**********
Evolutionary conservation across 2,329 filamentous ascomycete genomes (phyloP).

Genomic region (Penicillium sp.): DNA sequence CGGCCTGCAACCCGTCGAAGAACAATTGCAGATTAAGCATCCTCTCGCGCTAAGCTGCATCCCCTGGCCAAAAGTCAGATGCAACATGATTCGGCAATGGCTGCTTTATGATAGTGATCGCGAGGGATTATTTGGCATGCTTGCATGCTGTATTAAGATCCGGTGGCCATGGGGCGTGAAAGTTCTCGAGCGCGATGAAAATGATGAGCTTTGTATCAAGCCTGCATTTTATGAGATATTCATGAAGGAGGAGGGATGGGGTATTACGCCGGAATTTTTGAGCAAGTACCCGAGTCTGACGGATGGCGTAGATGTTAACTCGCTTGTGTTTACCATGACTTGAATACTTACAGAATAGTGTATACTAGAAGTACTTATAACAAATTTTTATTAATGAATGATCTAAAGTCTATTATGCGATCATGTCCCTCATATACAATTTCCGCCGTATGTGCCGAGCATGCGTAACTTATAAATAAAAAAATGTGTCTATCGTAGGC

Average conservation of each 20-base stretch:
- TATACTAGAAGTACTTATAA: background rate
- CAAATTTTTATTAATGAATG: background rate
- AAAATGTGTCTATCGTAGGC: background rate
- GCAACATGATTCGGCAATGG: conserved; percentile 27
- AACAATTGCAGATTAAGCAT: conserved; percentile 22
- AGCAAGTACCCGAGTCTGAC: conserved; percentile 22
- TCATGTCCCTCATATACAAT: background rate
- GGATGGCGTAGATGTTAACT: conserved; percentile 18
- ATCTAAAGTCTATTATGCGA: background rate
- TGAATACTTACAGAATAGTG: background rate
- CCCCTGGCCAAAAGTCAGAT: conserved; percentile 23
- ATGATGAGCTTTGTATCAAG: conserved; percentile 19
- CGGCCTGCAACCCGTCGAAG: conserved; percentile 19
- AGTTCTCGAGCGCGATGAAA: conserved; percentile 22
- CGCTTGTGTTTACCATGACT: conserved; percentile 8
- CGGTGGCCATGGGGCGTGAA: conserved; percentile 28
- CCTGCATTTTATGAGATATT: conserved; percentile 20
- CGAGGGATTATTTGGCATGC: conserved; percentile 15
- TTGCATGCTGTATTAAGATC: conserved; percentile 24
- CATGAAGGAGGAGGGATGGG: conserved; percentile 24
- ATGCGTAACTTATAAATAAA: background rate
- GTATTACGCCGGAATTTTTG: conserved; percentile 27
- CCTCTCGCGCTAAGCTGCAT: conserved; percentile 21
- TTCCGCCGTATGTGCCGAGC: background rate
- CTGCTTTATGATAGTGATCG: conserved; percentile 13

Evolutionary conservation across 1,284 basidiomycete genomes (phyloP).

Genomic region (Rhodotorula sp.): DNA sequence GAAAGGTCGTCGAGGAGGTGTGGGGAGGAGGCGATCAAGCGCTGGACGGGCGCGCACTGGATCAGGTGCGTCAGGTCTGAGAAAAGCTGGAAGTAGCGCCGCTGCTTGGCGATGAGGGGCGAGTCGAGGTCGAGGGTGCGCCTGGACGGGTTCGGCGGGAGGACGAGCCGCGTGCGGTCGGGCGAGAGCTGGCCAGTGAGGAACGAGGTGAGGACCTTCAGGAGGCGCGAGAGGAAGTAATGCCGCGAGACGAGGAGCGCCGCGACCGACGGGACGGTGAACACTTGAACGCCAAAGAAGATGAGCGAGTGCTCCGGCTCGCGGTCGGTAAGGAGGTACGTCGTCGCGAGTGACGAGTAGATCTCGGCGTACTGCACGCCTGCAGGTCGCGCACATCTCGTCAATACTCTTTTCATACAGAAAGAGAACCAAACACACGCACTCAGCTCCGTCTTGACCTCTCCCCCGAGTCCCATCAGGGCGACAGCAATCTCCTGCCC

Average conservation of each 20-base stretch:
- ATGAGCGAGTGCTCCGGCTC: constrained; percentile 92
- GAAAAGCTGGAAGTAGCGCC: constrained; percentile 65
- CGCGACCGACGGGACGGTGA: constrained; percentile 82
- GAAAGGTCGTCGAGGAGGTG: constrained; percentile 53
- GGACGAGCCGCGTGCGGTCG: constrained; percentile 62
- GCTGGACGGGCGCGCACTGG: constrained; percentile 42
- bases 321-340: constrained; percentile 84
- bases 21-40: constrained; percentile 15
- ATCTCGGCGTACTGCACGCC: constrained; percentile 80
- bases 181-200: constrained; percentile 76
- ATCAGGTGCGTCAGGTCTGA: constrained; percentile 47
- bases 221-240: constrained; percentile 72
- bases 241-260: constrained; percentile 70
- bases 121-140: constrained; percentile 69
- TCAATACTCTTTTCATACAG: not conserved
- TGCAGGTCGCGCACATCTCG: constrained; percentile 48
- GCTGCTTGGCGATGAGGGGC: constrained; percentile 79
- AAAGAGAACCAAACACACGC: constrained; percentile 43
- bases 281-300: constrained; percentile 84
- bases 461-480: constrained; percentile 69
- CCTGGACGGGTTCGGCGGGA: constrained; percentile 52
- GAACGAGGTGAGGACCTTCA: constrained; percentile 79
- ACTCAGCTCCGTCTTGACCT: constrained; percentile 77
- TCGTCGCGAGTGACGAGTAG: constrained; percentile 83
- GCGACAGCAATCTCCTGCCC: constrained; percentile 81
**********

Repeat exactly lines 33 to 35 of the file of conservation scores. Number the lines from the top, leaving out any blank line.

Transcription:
- GAAAAGCTGGAAGTAGCGCC: constrained; percentile 65
- CGCGACCGACGGGACGGTGA: constrained; percentile 82
- GAAAGGTCGTCGAGGAGGTG: constrained; percentile 53